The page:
Brand New played two songs that were absent from the show at The Garden, Deja Entendu’s “I Will Play My Game Beneath the Spin Light” and the new “I am a Nightmare.”  Unfortunately, none of the Daisy standards such as “At the Bottom” or “Gasoline” were played.  Ending the first set with “Play Crack the Sky” was a nice touch adding the lyric “For two more years now” before Vin Accardi entered the stage to sing harmonies.  Some more popular songs were missing, but everything played was eaten up by the crowd before a short break.

The first three songs on The Devil and God are Raging Inside Me are staples of Brand New’s setlist.  While it was great to hear the 1-2-3 punch of “Sowing Season,” “Millstone” and “Jesus,” it sent chills through the audience as red lasers soaked the stage, and Lacey uttered, “Degausser, baby.”  When the band really explodes on songs like “Limousine” or “Not the Sun,” it’s hard to not think you’re watching a metal band.  Accardi and Lacey can both shred, and the dual drummers certainly brings a heavy backbone to the rhythm section.

As the set drew to the end, an acoustic guitar was brought out for “Handcuffs,” which suits the end of the album but not the end of a show.  Ending with “Untitled” was a wise move, since it let the band jam on the main riff to “Jesus” as Accardi sat stage right.  Lacey thanked the audience for the past ten and fifteen years before exiting, and the “2000-2018” epigraph adorned the stage.

While the number of Brand New shows is finite, nights like this in Wallingford are celebratory.  There seems to be promise of a new Brand New album, but since they’re unpredictable, we may never see a fifth LP.  Regardless of where the band goes, everyone will remember this night in Connecticut.

Monday Mixtape 10/17: (Bob Dylan, Aimee Mann, Kevin Devine, Black Kids!)

Paul McCartney feat. Rihanna-“FourFiveSeconds”

This weekend saw the wrap up of the Desert Trip festival in Indio, California.  McCartney was probably one of the biggest draws when the festival was announced, but he brought out a special guest who is definitely more suited for Coachella.

 

Aimee Mann-“Can’t You Tell”

The 30 Days, 30 Songs campaign has been a recurring story here at BurgerADay for the past week.  Aimee Mann’s song is easily one of the best songs to come out of it.  It’s a driving number that takes on a much sadder point-of-view that almost forces the listener to emphasize with the Republican Presidential Candidate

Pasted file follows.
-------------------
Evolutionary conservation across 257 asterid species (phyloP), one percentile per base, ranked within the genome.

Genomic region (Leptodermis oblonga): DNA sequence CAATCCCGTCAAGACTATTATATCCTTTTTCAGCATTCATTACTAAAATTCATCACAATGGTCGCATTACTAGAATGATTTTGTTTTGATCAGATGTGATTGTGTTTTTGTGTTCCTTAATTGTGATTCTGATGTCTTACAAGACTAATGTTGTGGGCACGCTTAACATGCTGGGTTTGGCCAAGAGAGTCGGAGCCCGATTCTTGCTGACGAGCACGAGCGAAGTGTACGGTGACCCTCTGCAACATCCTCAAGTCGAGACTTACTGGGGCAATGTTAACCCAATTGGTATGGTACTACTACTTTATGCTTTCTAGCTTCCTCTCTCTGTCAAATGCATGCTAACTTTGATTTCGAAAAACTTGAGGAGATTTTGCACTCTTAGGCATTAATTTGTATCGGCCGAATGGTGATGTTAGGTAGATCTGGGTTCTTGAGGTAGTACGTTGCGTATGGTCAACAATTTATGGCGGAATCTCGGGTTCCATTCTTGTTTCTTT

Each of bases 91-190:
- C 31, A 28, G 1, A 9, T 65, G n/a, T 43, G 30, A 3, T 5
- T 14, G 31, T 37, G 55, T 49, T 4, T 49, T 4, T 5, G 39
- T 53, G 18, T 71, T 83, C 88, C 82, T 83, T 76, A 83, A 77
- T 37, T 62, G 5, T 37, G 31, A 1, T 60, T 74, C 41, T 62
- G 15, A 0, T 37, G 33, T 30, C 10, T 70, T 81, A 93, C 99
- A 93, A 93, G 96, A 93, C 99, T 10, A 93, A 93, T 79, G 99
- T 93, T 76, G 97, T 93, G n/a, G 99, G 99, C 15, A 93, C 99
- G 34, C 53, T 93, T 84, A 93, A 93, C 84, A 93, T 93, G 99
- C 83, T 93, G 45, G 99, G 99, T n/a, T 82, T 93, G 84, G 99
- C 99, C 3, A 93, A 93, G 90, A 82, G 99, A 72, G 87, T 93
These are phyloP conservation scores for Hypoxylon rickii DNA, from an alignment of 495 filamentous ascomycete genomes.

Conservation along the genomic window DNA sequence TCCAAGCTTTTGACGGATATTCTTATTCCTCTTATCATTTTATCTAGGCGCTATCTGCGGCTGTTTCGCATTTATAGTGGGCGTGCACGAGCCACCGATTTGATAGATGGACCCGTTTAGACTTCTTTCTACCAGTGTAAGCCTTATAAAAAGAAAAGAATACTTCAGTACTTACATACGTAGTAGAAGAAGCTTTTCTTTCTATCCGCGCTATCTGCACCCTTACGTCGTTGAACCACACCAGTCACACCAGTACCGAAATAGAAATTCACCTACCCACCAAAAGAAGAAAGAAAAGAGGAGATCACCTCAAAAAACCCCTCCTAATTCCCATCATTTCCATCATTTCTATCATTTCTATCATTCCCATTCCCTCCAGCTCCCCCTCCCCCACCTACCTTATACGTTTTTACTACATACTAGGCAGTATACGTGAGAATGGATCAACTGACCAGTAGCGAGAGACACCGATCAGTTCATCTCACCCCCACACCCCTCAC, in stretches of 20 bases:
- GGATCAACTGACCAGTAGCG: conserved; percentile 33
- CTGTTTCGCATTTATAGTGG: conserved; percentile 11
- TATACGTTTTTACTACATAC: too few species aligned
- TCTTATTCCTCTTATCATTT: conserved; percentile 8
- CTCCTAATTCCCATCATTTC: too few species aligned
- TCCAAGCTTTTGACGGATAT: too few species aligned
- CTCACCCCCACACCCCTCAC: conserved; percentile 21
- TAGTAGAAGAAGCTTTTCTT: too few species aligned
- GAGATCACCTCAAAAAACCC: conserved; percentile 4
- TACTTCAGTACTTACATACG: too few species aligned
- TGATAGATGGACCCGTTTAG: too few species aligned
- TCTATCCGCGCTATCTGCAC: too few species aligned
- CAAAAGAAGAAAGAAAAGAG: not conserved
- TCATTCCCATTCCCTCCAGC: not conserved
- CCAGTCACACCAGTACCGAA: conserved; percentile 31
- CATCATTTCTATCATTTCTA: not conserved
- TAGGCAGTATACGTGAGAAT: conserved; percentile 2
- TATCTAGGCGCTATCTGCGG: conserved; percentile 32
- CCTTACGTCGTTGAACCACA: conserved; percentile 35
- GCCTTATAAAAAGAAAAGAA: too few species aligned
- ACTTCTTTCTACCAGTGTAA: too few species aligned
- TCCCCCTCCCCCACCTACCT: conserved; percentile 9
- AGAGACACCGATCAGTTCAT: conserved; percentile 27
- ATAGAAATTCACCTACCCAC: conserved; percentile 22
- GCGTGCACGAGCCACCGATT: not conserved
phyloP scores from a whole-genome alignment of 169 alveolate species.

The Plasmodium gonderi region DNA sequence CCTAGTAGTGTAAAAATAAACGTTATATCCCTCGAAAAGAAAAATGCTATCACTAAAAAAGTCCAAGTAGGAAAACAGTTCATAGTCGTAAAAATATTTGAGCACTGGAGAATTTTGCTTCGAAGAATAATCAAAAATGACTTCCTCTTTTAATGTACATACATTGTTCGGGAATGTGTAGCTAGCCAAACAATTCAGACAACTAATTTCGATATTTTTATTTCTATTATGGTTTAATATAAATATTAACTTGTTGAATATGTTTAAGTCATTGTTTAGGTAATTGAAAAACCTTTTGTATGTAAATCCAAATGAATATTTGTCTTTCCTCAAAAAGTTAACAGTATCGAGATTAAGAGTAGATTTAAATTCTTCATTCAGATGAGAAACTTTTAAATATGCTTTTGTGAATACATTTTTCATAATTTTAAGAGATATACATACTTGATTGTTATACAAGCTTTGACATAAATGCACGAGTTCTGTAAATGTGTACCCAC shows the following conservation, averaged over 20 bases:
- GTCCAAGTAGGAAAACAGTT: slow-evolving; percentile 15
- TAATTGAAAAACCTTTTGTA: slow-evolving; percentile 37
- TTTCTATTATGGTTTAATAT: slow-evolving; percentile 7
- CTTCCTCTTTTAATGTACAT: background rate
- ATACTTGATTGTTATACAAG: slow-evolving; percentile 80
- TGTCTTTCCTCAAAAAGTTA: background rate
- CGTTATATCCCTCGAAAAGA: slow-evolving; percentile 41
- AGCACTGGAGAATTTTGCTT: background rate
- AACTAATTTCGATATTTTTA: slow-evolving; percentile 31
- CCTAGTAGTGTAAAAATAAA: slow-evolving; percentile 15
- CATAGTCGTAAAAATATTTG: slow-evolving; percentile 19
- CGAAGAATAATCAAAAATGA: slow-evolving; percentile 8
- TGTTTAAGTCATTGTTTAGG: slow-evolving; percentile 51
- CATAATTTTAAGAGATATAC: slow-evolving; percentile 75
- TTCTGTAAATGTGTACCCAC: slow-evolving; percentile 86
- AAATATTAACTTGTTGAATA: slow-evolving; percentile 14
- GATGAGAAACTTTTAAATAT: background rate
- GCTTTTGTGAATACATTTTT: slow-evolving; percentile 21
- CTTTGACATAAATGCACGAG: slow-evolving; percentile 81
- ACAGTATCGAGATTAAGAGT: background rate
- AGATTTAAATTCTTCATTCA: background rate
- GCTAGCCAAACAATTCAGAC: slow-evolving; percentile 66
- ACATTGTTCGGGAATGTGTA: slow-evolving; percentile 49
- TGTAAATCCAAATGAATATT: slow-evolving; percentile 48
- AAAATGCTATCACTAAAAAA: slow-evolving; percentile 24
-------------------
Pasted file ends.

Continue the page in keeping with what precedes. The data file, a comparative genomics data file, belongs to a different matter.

The Who-“Baba O’Riley”

Another “Oldchella” act.  While The Beatles and Rolling Stones are essentials for any music fan, I always preferred Pete Townshend, Roger Daltrey, John Entwhistle and Keith Moon growing up.  It’s hard to find a song as timeless as “Baba O’Riley.”  That synthesizer riff is one of the most iconic in history.

Kevin Devine-“Freddie Gray Blues”

 

As the release of Kevin Devine’s Instigator draws closer, we’ve been treated to the album stream.  Devine did release this track right after the murder of Freddie Gray, and it’s just as haunting.  Devine both acknowledges his white privilege and relationships with cops, and it’s chilling.

Moose Blood-“Honey”

The UK pop-punk outfit has just embarked on a US tour opening for The Wonder Years.  Where their first album had more emo-influence, Blush is sugary sweet pop-punk, and the lead single is probably the best song from the album.  The band is sure to be exciting. 

Modern Baseball-“Phone Tag”

Another tour-opener.  Modern Baseball has just kicked off a tour with Brand New and The Front Bottoms.  While their setlist mostly features takes from the excellent Holy Ghost, I’ve been revisiting their B-sides.  This reworking of “It’s Cold Out Here” is a nice change of pace, and the altered lyrics at the end are much better than the original.

Brand New-“Not the Sun”

Brand New has been playing Devil and God front to back on their current tour, forcing me to revisit the album.  While the most popular tracks never fail to entertain, I’m pleasantly reminded how great songs like “Welcome to Bangkok” or “Not the Sun” are.

Bob Dylan-“Desolation Row”

The biggest music news story this week has been about the Nobel Prize winner.  Dylan’s poetry is perhaps best summed up in this song, and here’s a video from this weekend’s Desert Trip.

Black Kids-“Obligatory Drugs”

Black Kids are back with this fun-as-hell track.  “Obligatory Drugs” is a dancey, indie-rock song with an undeniable hook.  I’m definitely in.

Slaughter Beach, Dog-Welcome

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In a similar vein as The Mountain Goats’ All Hail West Texas, Slaughter Beach, Dog’s Welcome tells different perspectives of people all in the same place.  Whether the songs are full band romps or stripped back acoustic numbers, Jake Ewald brings a textured town to life in his first solo effort.

About midway through Welcome, Ewald sings:

                        My friends don’t need jobs

                        Cause they all sell drugs

                        Spending Fridays setting fires

                        With their college degrees

                        And I think to some degree

                        They are more practical than me